roman capitals


Of course writing didn't start with the Roman alphabet, but for all practical purposes, Roman capitals are the beginning of our modern alphabet.
Some significant predecessors were:


Egyptian Hieratic
Egyptian lettering 3,000 BC
Phoenician Phoenician lettering 1,000 BC
Greek Greek lettering 600 BC

uncial lettering

Roman had been perfected around 100 AD. Its influence continued to spread around the Mediterranean and into Europe. A number of national lowercase styles were emerging. Notable among these were Uncials (unchels) used in Ireland around 500 AD.

Carolingian lettering

Charlemagne decreed that a standardized lowercase be developed. This style known as Carolingian (care-o-lin-je-in) minuscule became the official lettering style of the Holy Roman Empire in 768 AD. It was very clear and simple to read and write and was used to rewrite many ancient manuscripts.

Gothic lettering

Gothic or Blackletter was created and used by Germanic peoples around 1200 AD. It continued to be used until shortly after the movable type printing press was invented in 1457.

 

Bookhand lettering

Bookhand or the Humanist style was created in Italy shortly after the introduction of printing. It very closely resembles our modern lowercase.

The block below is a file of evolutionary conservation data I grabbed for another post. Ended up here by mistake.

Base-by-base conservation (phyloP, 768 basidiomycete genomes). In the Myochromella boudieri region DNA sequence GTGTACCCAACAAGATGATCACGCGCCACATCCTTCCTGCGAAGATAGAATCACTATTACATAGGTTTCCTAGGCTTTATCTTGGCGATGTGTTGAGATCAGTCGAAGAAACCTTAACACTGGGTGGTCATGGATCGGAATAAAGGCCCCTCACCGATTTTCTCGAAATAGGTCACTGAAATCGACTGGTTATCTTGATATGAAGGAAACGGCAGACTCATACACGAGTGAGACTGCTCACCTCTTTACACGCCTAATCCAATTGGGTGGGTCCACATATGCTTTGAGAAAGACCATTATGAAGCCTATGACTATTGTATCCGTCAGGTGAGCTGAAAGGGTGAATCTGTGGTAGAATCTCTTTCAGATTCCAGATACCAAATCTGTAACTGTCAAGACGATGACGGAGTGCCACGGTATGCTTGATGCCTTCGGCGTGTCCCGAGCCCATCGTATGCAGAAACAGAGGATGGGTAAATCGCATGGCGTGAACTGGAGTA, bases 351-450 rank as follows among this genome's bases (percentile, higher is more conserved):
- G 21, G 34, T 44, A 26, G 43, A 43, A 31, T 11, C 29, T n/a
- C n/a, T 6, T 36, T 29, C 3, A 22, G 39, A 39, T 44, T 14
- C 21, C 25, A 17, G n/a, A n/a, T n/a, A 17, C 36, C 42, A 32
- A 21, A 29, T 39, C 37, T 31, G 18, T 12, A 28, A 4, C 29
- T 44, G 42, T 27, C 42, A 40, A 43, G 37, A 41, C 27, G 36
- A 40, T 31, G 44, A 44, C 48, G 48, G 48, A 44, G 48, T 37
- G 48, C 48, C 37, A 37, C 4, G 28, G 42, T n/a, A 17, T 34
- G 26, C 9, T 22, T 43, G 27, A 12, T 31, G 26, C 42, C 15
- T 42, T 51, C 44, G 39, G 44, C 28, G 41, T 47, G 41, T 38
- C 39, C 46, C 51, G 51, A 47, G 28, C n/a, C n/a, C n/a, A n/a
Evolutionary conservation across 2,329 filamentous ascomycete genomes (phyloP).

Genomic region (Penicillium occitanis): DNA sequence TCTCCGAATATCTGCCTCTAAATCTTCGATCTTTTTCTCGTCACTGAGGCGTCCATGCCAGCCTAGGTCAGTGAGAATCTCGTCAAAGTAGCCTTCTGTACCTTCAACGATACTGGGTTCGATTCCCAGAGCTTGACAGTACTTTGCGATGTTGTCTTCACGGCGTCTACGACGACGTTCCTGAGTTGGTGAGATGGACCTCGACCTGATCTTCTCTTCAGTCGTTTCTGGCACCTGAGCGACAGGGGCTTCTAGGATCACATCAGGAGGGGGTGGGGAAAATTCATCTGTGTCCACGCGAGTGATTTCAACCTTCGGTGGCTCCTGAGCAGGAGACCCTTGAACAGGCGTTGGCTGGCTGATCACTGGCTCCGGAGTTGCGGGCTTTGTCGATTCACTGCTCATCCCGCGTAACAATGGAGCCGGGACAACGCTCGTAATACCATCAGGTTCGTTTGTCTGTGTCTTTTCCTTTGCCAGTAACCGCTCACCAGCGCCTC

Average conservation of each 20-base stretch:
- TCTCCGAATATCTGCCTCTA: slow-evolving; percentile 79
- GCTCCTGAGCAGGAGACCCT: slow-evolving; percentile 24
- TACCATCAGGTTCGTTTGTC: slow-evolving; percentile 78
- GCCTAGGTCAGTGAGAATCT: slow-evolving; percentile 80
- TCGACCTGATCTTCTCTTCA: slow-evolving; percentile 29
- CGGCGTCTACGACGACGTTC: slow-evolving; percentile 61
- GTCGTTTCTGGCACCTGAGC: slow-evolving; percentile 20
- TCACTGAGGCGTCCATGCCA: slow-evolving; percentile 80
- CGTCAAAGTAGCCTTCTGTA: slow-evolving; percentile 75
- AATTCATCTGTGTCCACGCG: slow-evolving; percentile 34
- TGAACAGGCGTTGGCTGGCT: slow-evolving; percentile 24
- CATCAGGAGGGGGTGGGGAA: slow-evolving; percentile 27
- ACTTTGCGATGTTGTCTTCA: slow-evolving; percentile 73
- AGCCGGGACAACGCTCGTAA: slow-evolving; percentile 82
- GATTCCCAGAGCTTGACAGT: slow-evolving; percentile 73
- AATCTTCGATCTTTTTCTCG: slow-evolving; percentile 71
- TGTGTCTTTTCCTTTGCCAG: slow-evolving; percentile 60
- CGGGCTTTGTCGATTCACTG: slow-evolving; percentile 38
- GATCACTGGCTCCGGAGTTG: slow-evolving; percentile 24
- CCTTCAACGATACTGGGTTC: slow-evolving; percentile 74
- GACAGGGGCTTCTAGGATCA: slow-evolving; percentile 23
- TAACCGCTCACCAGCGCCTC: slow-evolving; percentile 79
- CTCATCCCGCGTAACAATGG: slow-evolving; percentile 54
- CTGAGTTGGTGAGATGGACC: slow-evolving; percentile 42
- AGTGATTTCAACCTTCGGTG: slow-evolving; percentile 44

Italic lettering

In the 1600's Aldus Manutius created the "Italic" typeface. It became a very popular typeface as well as a written script. The Italic script remains fundamental to calligraphy to this day.

Copperplate script

In the 1700's a metal quill tip replaced the feather quill. The writing style became known as "Copperplate" because it was the same style that was used in a new type of printing where the letterforms are engraved into copper plates.

This is a very brief and subjective view of the history of writing. I have picked what I consider to be the major historical lettering styles. Of course there are many more styles and variations of styles that I have omitted. I left out entirely any of the commercial lettering of the 20th century. This would include Pointed Brush Script whose letterfoms do draw from the historical letterforms of western civilization but the instrument used to make the forms (the pointed brush) has its origins in eastern civilizations who use the brush to make characters - not letters.

For a much more objective and comprehensive study of the history of writing I recommend reading the books:
The 26 Letters by Oscar Ogg and
The Story of Writing by Donald Jackson.

An Abbreviated History of Writing